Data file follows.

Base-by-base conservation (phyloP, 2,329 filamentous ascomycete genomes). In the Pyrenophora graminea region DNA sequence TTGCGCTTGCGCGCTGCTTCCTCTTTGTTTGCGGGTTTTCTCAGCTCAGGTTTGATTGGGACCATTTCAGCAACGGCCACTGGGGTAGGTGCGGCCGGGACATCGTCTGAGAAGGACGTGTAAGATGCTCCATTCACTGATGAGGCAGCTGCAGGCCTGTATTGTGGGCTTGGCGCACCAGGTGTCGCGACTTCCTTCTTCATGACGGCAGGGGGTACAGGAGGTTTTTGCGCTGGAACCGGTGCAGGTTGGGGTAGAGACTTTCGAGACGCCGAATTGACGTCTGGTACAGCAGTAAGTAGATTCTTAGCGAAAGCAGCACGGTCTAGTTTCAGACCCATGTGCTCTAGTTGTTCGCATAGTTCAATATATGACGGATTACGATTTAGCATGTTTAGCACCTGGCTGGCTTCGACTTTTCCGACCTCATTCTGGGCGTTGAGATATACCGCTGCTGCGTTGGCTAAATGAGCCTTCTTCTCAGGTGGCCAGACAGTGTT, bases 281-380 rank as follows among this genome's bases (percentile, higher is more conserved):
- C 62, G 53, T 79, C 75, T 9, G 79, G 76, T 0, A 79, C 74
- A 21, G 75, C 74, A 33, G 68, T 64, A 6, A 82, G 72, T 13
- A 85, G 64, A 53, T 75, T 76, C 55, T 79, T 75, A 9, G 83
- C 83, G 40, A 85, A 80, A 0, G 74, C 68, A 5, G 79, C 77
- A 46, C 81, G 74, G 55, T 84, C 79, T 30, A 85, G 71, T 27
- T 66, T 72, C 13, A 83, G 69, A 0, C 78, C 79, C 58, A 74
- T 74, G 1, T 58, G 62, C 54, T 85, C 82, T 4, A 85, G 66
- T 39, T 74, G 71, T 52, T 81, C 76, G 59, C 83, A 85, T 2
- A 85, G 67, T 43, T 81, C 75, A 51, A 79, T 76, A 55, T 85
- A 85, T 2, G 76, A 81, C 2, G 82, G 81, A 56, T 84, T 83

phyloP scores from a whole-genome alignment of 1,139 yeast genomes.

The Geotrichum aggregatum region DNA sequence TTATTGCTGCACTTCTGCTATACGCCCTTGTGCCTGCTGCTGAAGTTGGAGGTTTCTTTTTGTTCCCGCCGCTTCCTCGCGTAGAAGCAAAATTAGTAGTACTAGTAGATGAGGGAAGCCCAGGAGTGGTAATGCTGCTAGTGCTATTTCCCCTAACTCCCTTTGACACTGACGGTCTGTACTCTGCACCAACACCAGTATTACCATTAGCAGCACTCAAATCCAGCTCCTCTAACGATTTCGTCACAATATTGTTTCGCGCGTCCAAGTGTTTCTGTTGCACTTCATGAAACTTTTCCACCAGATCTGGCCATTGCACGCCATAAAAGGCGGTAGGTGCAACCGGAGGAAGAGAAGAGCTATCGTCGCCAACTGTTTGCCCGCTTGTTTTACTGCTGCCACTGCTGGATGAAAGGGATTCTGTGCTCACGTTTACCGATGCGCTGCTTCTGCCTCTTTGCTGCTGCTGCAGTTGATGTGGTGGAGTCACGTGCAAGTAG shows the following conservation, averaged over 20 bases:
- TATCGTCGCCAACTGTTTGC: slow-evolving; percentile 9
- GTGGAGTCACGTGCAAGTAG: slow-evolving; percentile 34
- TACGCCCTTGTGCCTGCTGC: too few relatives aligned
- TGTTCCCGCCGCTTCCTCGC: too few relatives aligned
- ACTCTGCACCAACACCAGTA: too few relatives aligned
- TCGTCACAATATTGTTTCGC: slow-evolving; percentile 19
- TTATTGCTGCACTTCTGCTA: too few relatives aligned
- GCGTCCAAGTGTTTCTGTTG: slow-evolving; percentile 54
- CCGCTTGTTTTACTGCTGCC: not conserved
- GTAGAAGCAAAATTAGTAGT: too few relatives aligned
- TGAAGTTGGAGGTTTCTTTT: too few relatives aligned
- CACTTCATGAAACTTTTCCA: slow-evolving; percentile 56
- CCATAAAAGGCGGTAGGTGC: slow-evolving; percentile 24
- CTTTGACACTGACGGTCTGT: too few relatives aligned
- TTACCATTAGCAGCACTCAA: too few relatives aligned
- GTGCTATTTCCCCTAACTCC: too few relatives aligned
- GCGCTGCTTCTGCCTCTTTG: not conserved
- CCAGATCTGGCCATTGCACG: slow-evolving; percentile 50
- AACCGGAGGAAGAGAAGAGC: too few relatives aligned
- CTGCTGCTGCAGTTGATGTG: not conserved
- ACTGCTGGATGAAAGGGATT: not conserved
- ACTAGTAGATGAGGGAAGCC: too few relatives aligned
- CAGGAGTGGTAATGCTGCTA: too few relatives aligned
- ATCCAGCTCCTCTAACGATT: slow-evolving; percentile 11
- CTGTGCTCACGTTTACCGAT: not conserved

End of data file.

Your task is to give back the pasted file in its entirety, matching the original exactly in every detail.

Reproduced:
Base-by-base conservation (phyloP, 2,329 filamentous ascomycete genomes). In the Pyrenophora graminea region DNA sequence TTGCGCTTGCGCGCTGCTTCCTCTTTGTTTGCGGGTTTTCTCAGCTCAGGTTTGATTGGGACCATTTCAGCAACGGCCACTGGGGTAGGTGCGGCCGGGACATCGTCTGAGAAGGACGTGTAAGATGCTCCATTCACTGATGAGGCAGCTGCAGGCCTGTATTGTGGGCTTGGCGCACCAGGTGTCGCGACTTCCTTCTTCATGACGGCAGGGGGTACAGGAGGTTTTTGCGCTGGAACCGGTGCAGGTTGGGGTAGAGACTTTCGAGACGCCGAATTGACGTCTGGTACAGCAGTAAGTAGATTCTTAGCGAAAGCAGCACGGTCTAGTTTCAGACCCATGTGCTCTAGTTGTTCGCATAGTTCAATATATGACGGATTACGATTTAGCATGTTTAGCACCTGGCTGGCTTCGACTTTTCCGACCTCATTCTGGGCGTTGAGATATACCGCTGCTGCGTTGGCTAAATGAGCCTTCTTCTCAGGTGGCCAGACAGTGTT, bases 281-380 rank as follows among this genome's bases (percentile, higher is more conserved):
- C 62, G 53, T 79, C 75, T 9, G 79, G 76, T 0, A 79, C 74
- A 21, G 75, C 74, A 33, G 68, T 64, A 6, A 82, G 72, T 13
- A 85, G 64, A 53, T 75, T 76, C 55, T 79, T 75, A 9, G 83
- C 83, G 40, A 85, A 80, A 0, G 74, C 68, A 5, G 79, C 77
- A 46, C 81, G 74, G 55, T 84, C 79, T 30, A 85, G 71, T 27
- T 66, T 72, C 13, A 83, G 69, A 0, C 78, C 79, C 58, A 74
- T 74, G 1, T 58, G 62, C 54, T 85, C 82, T 4, A 85, G 66
- T 39, T 74, G 71, T 52, T 81, C 76, G 59, C 83, A 85, T 2
- A 85, G 67, T 43, T 81, C 75, A 51, A 79, T 76, A 55, T 85
- A 85, T 2, G 76, A 81, C 2, G 82, G 81, A 56, T 84, T 83

phyloP scores from a whole-genome alignment of 1,139 yeast genomes.

The Geotrichum aggregatum region DNA sequence TTATTGCTGCACTTCTGCTATACGCCCTTGTGCCTGCTGCTGAAGTTGGAGGTTTCTTTTTGTTCCCGCCGCTTCCTCGCGTAGAAGCAAAATTAGTAGTACTAGTAGATGAGGGAAGCCCAGGAGTGGTAATGCTGCTAGTGCTATTTCCCCTAACTCCCTTTGACACTGACGGTCTGTACTCTGCACCAACACCAGTATTACCATTAGCAGCACTCAAATCCAGCTCCTCTAACGATTTCGTCACAATATTGTTTCGCGCGTCCAAGTGTTTCTGTTGCACTTCATGAAACTTTTCCACCAGATCTGGCCATTGCACGCCATAAAAGGCGGTAGGTGCAACCGGAGGAAGAGAAGAGCTATCGTCGCCAACTGTTTGCCCGCTTGTTTTACTGCTGCCACTGCTGGATGAAAGGGATTCTGTGCTCACGTTTACCGATGCGCTGCTTCTGCCTCTTTGCTGCTGCTGCAGTTGATGTGGTGGAGTCACGTGCAAGTAG shows the following conservation, averaged over 20 bases:
- TATCGTCGCCAACTGTTTGC: slow-evolving; percentile 9
- GTGGAGTCACGTGCAAGTAG: slow-evolving; percentile 34
- TACGCCCTTGTGCCTGCTGC: too few relatives aligned
- TGTTCCCGCCGCTTCCTCGC: too few relatives aligned
- ACTCTGCACCAACACCAGTA: too few relatives aligned
- TCGTCACAATATTGTTTCGC: slow-evolving; percentile 19
- TTATTGCTGCACTTCTGCTA: too few relatives aligned
- GCGTCCAAGTGTTTCTGTTG: slow-evolving; percentile 54
- CCGCTTGTTTTACTGCTGCC: not conserved
- GTAGAAGCAAAATTAGTAGT: too few relatives aligned
- TGAAGTTGGAGGTTTCTTTT: too few relatives aligned
- CACTTCATGAAACTTTTCCA: slow-evolving; percentile 56
- CCATAAAAGGCGGTAGGTGC: slow-evolving; percentile 24
- CTTTGACACTGACGGTCTGT: too few relatives aligned
- TTACCATTAGCAGCACTCAA: too few relatives aligned
- GTGCTATTTCCCCTAACTCC: too few relatives aligned
- GCGCTGCTTCTGCCTCTTTG: not conserved
- CCAGATCTGGCCATTGCACG: slow-evolving; percentile 50
- AACCGGAGGAAGAGAAGAGC: too few relatives aligned
- CTGCTGCTGCAGTTGATGTG: not conserved
- ACTGCTGGATGAAAGGGATT: not conserved
- ACTAGTAGATGAGGGAAGCC: too few relatives aligned
- CAGGAGTGGTAATGCTGCTA: too few relatives aligned
- ATCCAGCTCCTCTAACGATT: slow-evolving; percentile 11
- CTGTGCTCACGTTTACCGAT: not conserved